Meanwhile, workers at three GP warehouses in Portland have also authorized a walk-out. IBU, a division of the International Longshore and Warehouse Union, represents about 110 GP workers at three Portland warehouses. About 80 members at Front Avenue and Rivergate Industrial District warehouses work under a contract that expired March 2010, and 30 members at a Kelley Point warehouse work under a contract that expired March 2011. Bargaining for the former has been under way since February 2010.

The two sides disagree on how to cope with investment losses the IBU's multi-employer pension fund suffered during the financial meltdown of 2008. To preserve benefits, GP would have to make up for the losses by increasing its pension contribution 6 percent a year from its current $8.25 an hour. GP is proposing that the last two increases in the proposed four-year contract come out of employee wages.

GP also wants an annual limit of 10 percent on how much more it will contribute to the health and welfare trust through which IBU members get their health insurance. This year, health care insurance rose 18 percent at the trust, and forecasts are for increases above 10 percent in coming years. Workers' contribution to health insurance costs went from 0 to 25 percent over the last five-year contract and is now $276 a month for family coverage.

IBU sent notice of intent to terminate the contract, meaning workers could strike at any time.

In retaliation, IBU alleges, GP dramatically cut how much product it ships through the Kelley Point warehouse. Normally, GP ships by barge from the Wauna mill to Portland warehouses. Now, IBU leaders say, 80 trucks a day from Wauna are heading to GP facilities in California. [The change began before an April 22 accident in which a cargo ship ran into and damaged the Wauna dock.] IBU has filed an unfair labor practice charge with the National Labor Relations Board (NLRB) protesting the change — saying GP is punishing workers for the vote, causing them to fear further retaliation, and that the company didn't bargain over the change.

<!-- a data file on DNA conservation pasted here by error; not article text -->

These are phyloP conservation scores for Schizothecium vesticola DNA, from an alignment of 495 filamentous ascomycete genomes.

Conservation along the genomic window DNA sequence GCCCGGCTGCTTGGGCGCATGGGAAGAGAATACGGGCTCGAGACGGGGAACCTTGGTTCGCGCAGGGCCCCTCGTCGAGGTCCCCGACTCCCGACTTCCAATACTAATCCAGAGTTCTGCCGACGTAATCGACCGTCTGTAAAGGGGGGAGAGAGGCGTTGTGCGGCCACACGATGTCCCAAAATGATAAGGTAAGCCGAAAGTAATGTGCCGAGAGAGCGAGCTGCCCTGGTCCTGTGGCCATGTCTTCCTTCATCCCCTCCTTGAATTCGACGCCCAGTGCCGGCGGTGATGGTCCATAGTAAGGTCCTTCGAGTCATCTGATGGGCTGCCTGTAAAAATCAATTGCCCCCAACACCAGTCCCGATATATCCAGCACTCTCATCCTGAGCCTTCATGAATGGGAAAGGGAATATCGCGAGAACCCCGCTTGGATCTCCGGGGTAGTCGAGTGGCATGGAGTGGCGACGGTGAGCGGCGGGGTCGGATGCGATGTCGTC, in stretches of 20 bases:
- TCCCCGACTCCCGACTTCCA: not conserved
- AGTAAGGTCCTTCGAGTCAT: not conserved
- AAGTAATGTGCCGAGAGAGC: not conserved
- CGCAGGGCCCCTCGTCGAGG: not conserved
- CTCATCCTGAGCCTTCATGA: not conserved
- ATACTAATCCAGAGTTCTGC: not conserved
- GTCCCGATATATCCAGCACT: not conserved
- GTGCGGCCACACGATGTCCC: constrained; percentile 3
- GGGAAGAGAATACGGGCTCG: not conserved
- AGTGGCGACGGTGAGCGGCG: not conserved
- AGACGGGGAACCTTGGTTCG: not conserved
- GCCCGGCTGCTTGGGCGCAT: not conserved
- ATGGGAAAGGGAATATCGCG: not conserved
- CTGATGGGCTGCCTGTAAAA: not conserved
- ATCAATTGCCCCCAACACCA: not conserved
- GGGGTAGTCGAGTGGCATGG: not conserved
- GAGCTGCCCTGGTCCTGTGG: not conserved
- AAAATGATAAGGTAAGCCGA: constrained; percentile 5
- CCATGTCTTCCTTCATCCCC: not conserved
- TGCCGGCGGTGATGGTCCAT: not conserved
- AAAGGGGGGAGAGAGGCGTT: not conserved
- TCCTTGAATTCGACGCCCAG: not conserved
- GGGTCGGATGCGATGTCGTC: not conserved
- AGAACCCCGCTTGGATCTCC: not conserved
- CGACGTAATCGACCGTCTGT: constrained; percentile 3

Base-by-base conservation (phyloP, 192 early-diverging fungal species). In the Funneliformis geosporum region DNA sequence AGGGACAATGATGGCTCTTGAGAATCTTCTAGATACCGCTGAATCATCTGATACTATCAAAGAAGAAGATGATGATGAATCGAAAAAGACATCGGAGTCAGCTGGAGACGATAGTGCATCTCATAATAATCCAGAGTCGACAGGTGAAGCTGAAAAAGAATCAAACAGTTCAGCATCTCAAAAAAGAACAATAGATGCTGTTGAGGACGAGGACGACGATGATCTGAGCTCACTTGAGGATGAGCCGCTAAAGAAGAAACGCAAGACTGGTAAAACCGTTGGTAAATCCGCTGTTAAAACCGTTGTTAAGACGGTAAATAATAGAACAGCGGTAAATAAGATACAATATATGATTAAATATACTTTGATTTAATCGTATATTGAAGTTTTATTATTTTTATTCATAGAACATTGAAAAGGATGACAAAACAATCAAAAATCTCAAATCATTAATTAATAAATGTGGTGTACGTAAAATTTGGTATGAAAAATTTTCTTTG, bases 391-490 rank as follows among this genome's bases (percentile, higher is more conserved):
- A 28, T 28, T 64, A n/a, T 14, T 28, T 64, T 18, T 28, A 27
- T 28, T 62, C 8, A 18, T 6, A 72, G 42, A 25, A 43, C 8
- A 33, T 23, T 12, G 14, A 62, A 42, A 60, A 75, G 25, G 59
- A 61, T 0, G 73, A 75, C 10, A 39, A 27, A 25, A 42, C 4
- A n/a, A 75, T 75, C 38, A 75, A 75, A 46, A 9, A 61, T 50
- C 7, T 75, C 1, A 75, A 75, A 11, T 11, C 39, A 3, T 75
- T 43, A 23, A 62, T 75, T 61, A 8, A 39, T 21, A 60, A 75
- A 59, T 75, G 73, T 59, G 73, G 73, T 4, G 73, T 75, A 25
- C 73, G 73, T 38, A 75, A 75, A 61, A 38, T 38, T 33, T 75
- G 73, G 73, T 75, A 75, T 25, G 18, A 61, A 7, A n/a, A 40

IBU also says GP tried to muzzle local leadership: On Dec. 2, GP forced bargaining committee chair Dave Franzen, under threat of termination, to sign a "last chance agreement" pledging to treat managers with dignity and respect or be fired without recourse to the normal grievance process. Nothing in the union contract allows a sanction of that kind. IBU protested, but GP refused to bargain over any aspect of the agreement, IBU charges in an unfair labor practice filing over the action.

A third charge alleges that GP is failing to bargain in good faith, instead adopting a "take it or leave it" posture that is not helpful to reaching agreement.

The charges could give workers a little extra protection if they strike: employers are allowed to permanently replace workers in "economic" strikes, but not in strikes called to protest unfair labor practices. GP management has communicated that its planning will make any work stoppage "invisible" to customers.

Further bargaining is scheduled May 10 and 11 for the Kelley Point unit.